You may be consuming more salt than you need -- and the salt shaker is probably not to blame.
When researchers at the Centers for Disease Control and Prevention sought to shake out how much sodium -- a major component of table salt -- was in various food items nationwide, they found that the biggest high sodium offenders were pizzas, pastas and meats, nearly 75 percent of which exceeded national sodium thresholds. Additionally, more than half of cold cuts, soups and sandwiches contained more than a healthy amount of sodium.
The researchers looked at nearly 4,000 product labels in three different regions of the country. The study was published today in the journal Preventing Chronic Disease.
For foods to be deemed healthy by the Food and Drug Administration, they must contain less than 600 milligrams of sodium per serving for meals or less than 480 milligrams of sodium per serving of individual food items, which amounts to less than a quarter teaspoon of salt. High sodium intake has been linked to hypertension, or high blood pressure.
"The most important thing for consumers to know is that they should be reading labels, comparing food products, and looking for low or no sodium food options at the grocery store," said Linda Schieb, a lead researcher on the study. Schieb added that the study demonstrates how, in the current food environment, it is difficult for individuals to control their sodium intake because it is already in their foods.
As to the findings, Schieb said she was "surprised" by the lack of regional variation, adding that foods high in sodium content were prevalent in every region her team studied.
But not all diet experts were shocked. Keith Ayoob, registered dietitian and associate clinical professor at the Albert Einstein College of Medicine in New York City, said the findings, while important, should be kept in context depending on an individual's health risk from sodium.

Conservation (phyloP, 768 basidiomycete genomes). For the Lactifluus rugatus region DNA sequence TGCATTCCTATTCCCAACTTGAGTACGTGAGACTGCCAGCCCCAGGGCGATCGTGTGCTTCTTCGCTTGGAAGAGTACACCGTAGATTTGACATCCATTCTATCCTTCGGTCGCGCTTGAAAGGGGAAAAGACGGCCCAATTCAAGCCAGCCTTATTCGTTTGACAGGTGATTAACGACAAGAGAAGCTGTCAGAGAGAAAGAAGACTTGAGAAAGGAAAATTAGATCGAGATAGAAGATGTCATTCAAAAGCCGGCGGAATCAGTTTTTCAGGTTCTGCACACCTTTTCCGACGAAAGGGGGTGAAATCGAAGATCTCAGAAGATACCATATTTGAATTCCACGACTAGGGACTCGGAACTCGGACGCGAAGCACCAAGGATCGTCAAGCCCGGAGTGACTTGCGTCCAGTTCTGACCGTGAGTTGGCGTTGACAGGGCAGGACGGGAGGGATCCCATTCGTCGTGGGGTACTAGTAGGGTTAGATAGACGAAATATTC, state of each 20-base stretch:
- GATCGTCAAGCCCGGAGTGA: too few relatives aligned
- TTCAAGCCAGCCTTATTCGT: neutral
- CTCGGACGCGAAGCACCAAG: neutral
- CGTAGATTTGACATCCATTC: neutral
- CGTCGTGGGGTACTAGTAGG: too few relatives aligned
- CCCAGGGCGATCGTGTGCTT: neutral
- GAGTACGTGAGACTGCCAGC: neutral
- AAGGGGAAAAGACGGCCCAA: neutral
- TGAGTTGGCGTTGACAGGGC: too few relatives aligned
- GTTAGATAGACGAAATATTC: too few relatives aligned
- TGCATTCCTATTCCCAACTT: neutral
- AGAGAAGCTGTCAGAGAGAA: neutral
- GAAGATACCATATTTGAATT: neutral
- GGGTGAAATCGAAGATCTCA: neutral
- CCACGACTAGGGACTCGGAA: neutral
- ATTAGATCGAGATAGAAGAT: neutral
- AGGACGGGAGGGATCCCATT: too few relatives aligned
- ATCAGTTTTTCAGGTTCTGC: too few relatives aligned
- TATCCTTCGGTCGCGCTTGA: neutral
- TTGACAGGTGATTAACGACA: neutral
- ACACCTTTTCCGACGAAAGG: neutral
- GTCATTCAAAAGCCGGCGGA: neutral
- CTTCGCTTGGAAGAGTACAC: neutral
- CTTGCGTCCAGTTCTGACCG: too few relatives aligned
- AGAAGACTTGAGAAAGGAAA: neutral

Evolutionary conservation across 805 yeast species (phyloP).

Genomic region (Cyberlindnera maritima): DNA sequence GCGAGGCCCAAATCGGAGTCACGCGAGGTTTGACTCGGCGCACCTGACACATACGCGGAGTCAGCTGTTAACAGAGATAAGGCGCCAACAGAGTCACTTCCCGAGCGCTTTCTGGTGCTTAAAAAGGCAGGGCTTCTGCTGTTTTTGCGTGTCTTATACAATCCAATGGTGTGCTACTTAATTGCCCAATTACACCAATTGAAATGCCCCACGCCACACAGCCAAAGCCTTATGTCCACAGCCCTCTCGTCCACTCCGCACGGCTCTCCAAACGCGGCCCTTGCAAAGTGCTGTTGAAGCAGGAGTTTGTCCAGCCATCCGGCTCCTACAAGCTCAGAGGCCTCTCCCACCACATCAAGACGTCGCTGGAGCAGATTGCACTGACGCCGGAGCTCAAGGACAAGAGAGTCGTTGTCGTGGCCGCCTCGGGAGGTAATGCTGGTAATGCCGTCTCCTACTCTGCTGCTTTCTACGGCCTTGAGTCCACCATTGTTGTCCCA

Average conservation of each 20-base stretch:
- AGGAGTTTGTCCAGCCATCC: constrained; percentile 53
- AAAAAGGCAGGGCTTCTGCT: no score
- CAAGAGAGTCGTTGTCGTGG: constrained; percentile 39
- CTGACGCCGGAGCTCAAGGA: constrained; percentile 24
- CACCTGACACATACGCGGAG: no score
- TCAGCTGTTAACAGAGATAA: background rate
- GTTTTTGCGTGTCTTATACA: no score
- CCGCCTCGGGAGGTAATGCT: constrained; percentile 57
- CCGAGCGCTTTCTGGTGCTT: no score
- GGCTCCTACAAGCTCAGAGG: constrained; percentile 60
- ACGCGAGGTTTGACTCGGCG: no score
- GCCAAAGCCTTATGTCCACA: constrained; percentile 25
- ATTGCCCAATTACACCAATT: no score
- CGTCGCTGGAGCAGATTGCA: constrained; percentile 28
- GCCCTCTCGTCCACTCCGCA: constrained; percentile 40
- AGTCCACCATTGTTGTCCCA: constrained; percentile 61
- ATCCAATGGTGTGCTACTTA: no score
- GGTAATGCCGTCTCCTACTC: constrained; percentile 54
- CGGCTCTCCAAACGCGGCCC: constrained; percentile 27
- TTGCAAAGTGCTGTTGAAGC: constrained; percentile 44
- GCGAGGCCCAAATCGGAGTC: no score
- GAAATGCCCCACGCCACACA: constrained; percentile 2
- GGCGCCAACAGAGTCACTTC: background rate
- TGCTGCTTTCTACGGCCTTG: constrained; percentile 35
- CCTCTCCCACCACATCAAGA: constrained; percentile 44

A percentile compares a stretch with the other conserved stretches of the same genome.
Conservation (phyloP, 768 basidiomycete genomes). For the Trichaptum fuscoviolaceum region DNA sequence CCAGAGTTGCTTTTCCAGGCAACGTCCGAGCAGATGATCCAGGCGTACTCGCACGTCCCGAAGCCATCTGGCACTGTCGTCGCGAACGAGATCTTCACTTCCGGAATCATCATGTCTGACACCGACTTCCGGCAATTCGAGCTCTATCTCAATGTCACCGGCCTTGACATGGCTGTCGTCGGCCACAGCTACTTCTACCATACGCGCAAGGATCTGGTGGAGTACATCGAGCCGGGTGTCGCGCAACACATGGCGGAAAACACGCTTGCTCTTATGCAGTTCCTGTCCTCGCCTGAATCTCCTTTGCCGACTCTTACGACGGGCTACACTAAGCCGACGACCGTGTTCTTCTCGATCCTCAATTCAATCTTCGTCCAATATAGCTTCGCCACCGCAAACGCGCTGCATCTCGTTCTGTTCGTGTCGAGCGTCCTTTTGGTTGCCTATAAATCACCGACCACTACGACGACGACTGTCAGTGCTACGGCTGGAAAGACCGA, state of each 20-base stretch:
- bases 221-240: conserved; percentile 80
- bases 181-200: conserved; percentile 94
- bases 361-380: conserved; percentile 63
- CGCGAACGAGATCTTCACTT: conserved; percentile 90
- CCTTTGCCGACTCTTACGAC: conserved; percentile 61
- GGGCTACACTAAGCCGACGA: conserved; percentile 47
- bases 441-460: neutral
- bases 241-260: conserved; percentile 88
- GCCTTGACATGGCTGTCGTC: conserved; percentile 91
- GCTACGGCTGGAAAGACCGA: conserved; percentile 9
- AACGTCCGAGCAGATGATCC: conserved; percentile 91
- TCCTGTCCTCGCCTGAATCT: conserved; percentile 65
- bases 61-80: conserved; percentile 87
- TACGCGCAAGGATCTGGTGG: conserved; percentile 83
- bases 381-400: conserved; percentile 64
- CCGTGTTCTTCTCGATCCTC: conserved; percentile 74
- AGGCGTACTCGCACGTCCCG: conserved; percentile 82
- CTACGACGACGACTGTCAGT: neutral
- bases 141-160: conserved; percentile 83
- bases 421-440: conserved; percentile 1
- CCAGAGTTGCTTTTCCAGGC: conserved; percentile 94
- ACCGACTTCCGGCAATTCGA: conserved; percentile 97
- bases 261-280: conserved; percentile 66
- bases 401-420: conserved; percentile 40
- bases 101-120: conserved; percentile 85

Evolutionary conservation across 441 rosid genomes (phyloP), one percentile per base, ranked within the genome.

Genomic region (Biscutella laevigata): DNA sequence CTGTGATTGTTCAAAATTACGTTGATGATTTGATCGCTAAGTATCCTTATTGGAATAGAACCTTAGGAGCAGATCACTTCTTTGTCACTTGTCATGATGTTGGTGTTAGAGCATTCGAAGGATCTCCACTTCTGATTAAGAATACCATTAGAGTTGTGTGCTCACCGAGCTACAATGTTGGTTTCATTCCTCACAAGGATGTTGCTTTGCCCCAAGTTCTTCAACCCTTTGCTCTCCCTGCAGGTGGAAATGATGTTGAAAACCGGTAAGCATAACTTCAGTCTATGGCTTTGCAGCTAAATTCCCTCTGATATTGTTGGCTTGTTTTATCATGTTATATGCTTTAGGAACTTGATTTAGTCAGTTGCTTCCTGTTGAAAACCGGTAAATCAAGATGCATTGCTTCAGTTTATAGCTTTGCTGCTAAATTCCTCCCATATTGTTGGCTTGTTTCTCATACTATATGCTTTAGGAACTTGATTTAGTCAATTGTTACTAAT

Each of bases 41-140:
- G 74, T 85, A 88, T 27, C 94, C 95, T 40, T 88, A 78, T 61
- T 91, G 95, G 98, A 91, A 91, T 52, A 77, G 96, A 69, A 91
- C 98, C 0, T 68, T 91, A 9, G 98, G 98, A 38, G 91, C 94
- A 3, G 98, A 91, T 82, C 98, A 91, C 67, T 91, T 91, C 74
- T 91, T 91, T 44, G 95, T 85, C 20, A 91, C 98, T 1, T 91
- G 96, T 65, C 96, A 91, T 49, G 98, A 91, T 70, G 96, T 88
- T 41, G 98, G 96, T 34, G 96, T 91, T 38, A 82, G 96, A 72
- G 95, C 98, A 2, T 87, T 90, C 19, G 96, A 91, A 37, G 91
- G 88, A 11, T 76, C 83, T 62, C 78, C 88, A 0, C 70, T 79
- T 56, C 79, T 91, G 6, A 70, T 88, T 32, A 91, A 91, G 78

"People just need to make a mental note of where they want to spend their sodium allowance," he said. "Better education and gradual lowering of salt in foods may be the way to go."
Sodium restriction continues to be a priority for the CDC, which suggests curtailing sodium in processed foods could be a good place to start, noting that Americans get more than three quarters of their daily sodium from these sources.
"We are working with the FDA and USDA [United States Department of Agriculture] on guidelines for manufacturers to reduce sodium content," Schieb said. "Everything we can do to reduce the risk of high salt is important."
Limitations of the study include the fact that the database used to capture the sodium content in foods did not include all grocery stores in the United States. Additionally, this database provided information only on the sales of foods with high amounts of sodium, not individual consumption.
While certain foods may contain unhealthy amounts of sodium, consumers can find ways to fit the appropriate amount of salt into a balanced diet. The key is to read the labels when it comes to processed foods -- and think twice about those that are packed with hidden salt. Your heart may thank you.
Dr. Shawn Shah is a medical resident embedded with the ABC News Medical Unit. Doctor's Take blogs explain the latest studies while offering residents' medical opinions.